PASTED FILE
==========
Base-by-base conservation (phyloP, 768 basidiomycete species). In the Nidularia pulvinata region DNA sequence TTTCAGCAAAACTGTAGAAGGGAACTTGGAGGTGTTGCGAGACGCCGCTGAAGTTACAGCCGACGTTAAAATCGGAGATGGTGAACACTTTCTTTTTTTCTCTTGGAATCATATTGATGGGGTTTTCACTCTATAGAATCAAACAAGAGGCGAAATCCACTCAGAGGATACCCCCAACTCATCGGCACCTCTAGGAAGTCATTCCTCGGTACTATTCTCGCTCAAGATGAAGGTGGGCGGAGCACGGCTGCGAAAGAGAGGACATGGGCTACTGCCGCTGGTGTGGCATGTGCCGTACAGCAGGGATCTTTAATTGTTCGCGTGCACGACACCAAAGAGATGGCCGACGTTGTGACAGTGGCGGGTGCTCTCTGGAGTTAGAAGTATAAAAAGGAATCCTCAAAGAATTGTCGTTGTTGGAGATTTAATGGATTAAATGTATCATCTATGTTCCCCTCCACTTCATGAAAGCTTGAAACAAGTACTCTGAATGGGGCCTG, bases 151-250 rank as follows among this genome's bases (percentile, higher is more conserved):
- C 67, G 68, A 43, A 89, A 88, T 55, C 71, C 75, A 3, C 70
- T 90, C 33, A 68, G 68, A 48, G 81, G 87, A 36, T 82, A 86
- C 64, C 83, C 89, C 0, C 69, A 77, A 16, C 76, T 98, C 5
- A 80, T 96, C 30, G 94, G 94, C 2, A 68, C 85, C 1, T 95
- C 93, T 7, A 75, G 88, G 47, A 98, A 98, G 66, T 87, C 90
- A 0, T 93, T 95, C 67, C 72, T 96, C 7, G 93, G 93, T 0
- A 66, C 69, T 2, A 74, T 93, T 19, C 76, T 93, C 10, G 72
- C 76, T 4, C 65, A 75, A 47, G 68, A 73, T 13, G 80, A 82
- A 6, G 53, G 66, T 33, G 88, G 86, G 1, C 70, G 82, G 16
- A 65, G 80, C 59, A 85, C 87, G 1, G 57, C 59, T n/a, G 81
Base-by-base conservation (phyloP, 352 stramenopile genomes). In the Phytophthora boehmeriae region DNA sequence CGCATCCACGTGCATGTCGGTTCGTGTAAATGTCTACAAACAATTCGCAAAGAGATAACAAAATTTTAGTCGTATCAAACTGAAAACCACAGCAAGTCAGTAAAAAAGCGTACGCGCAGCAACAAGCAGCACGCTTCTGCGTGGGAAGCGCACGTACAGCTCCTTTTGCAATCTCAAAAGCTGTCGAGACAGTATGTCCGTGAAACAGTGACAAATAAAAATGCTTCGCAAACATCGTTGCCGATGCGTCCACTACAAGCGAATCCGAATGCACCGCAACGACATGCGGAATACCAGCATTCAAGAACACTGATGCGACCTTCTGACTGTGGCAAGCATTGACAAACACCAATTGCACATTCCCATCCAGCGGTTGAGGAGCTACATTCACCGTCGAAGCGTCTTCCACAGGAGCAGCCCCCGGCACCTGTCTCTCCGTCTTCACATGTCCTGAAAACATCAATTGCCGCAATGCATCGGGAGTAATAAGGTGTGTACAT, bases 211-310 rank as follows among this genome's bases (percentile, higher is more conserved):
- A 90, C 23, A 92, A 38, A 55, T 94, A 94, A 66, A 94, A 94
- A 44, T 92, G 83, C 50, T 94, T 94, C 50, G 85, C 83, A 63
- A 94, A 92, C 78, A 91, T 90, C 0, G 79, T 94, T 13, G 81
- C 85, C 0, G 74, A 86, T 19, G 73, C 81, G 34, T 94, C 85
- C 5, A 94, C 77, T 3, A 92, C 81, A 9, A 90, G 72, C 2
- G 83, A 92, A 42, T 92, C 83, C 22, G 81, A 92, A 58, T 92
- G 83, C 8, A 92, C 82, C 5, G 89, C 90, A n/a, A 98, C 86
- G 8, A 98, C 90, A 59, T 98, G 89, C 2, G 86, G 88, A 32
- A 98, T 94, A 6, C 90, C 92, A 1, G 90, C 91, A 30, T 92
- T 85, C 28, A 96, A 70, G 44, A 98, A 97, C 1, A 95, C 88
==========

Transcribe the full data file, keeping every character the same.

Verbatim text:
Base-by-base conservation (phyloP, 768 basidiomycete species). In the Nidularia pulvinata region DNA sequence TTTCAGCAAAACTGTAGAAGGGAACTTGGAGGTGTTGCGAGACGCCGCTGAAGTTACAGCCGACGTTAAAATCGGAGATGGTGAACACTTTCTTTTTTTCTCTTGGAATCATATTGATGGGGTTTTCACTCTATAGAATCAAACAAGAGGCGAAATCCACTCAGAGGATACCCCCAACTCATCGGCACCTCTAGGAAGTCATTCCTCGGTACTATTCTCGCTCAAGATGAAGGTGGGCGGAGCACGGCTGCGAAAGAGAGGACATGGGCTACTGCCGCTGGTGTGGCATGTGCCGTACAGCAGGGATCTTTAATTGTTCGCGTGCACGACACCAAAGAGATGGCCGACGTTGTGACAGTGGCGGGTGCTCTCTGGAGTTAGAAGTATAAAAAGGAATCCTCAAAGAATTGTCGTTGTTGGAGATTTAATGGATTAAATGTATCATCTATGTTCCCCTCCACTTCATGAAAGCTTGAAACAAGTACTCTGAATGGGGCCTG, bases 151-250 rank as follows among this genome's bases (percentile, higher is more conserved):
- C 67, G 68, A 43, A 89, A 88, T 55, C 71, C 75, A 3, C 70
- T 90, C 33, A 68, G 68, A 48, G 81, G 87, A 36, T 82, A 86
- C 64, C 83, C 89, C 0, C 69, A 77, A 16, C 76, T 98, C 5
- A 80, T 96, C 30, G 94, G 94, C 2, A 68, C 85, C 1, T 95
- C 93, T 7, A 75, G 88, G 47, A 98, A 98, G 66, T 87, C 90
- A 0, T 93, T 95, C 67, C 72, T 96, C 7, G 93, G 93, T 0
- A 66, C 69, T 2, A 74, T 93, T 19, C 76, T 93, C 10, G 72
- C 76, T 4, C 65, A 75, A 47, G 68, A 73, T 13, G 80, A 82
- A 6, G 53, G 66, T 33, G 88, G 86, G 1, C 70, G 82, G 16
- A 65, G 80, C 59, A 85, C 87, G 1, G 57, C 59, T n/a, G 81
Base-by-base conservation (phyloP, 352 stramenopile genomes). In the Phytophthora boehmeriae region DNA sequence CGCATCCACGTGCATGTCGGTTCGTGTAAATGTCTACAAACAATTCGCAAAGAGATAACAAAATTTTAGTCGTATCAAACTGAAAACCACAGCAAGTCAGTAAAAAAGCGTACGCGCAGCAACAAGCAGCACGCTTCTGCGTGGGAAGCGCACGTACAGCTCCTTTTGCAATCTCAAAAGCTGTCGAGACAGTATGTCCGTGAAACAGTGACAAATAAAAATGCTTCGCAAACATCGTTGCCGATGCGTCCACTACAAGCGAATCCGAATGCACCGCAACGACATGCGGAATACCAGCATTCAAGAACACTGATGCGACCTTCTGACTGTGGCAAGCATTGACAAACACCAATTGCACATTCCCATCCAGCGGTTGAGGAGCTACATTCACCGTCGAAGCGTCTTCCACAGGAGCAGCCCCCGGCACCTGTCTCTCCGTCTTCACATGTCCTGAAAACATCAATTGCCGCAATGCATCGGGAGTAATAAGGTGTGTACAT, bases 211-310 rank as follows among this genome's bases (percentile, higher is more conserved):
- A 90, C 23, A 92, A 38, A 55, T 94, A 94, A 66, A 94, A 94
- A 44, T 92, G 83, C 50, T 94, T 94, C 50, G 85, C 83, A 63
- A 94, A 92, C 78, A 91, T 90, C 0, G 79, T 94, T 13, G 81
- C 85, C 0, G 74, A 86, T 19, G 73, C 81, G 34, T 94, C 85
- C 5, A 94, C 77, T 3, A 92, C 81, A 9, A 90, G 72, C 2
- G 83, A 92, A 42, T 92, C 83, C 22, G 81, A 92, A 58, T 92
- G 83, C 8, A 92, C 82, C 5, G 89, C 90, A n/a, A 98, C 86
- G 8, A 98, C 90, A 59, T 98, G 89, C 2, G 86, G 88, A 32
- A 98, T 94, A 6, C 90, C 92, A 1, G 90, C 91, A 30, T 92
- T 85, C 28, A 96, A 70, G 44, A 98, A 97, C 1, A 95, C 88